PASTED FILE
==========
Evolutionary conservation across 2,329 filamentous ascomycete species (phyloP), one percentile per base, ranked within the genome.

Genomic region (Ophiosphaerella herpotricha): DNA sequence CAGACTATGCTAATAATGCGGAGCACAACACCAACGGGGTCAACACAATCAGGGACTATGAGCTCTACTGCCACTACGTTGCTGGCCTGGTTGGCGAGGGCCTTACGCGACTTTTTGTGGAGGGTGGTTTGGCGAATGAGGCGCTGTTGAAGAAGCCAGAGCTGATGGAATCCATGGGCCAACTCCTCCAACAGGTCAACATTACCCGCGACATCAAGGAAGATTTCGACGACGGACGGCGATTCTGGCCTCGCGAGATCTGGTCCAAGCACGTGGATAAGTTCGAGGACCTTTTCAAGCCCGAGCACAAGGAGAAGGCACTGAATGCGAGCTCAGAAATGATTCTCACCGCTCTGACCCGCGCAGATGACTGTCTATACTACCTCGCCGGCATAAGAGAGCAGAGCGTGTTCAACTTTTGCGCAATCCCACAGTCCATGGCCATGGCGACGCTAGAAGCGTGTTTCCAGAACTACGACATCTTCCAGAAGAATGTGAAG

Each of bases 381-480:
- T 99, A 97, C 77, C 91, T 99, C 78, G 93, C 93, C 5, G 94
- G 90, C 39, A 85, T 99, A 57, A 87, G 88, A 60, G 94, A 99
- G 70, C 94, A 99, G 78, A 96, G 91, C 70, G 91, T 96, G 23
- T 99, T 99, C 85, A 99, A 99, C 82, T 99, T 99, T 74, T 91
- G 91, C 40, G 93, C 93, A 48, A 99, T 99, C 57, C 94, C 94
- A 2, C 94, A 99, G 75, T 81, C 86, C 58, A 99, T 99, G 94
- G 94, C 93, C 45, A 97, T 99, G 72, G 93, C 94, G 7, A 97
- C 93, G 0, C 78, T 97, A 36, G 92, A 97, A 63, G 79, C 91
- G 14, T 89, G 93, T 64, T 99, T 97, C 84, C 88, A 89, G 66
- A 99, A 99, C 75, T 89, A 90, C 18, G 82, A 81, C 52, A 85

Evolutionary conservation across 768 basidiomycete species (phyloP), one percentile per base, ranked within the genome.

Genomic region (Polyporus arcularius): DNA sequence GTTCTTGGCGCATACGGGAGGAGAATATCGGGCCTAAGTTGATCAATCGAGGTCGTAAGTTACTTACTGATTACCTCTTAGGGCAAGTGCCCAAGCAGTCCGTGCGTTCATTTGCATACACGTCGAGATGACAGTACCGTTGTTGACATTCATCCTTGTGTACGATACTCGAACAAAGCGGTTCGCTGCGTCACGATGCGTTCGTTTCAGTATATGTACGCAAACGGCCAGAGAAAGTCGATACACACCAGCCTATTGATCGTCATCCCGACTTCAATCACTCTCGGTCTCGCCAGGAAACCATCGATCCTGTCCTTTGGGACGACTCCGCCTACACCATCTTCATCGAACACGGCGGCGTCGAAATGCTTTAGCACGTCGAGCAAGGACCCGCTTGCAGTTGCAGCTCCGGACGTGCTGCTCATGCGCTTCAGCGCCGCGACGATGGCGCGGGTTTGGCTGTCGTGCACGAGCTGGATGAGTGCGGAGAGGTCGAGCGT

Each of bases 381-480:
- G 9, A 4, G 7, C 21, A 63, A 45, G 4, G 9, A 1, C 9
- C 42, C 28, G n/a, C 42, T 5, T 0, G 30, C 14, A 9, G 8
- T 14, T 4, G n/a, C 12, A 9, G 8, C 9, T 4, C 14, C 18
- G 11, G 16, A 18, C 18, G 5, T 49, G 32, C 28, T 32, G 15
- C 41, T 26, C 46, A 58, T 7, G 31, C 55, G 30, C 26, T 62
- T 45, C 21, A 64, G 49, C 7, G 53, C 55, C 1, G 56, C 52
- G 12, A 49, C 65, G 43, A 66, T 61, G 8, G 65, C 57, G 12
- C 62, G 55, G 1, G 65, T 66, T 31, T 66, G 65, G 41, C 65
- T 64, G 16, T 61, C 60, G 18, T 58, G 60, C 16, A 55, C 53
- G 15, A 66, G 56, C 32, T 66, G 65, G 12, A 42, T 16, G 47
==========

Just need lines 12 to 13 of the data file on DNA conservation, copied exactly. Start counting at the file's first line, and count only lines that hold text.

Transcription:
- G 14, T 89, G 93, T 64, T 99, T 97, C 84, C 88, A 89, G 66
- A 99, A 99, C 75, T 89, A 90, C 18, G 82, A 81, C 52, A 85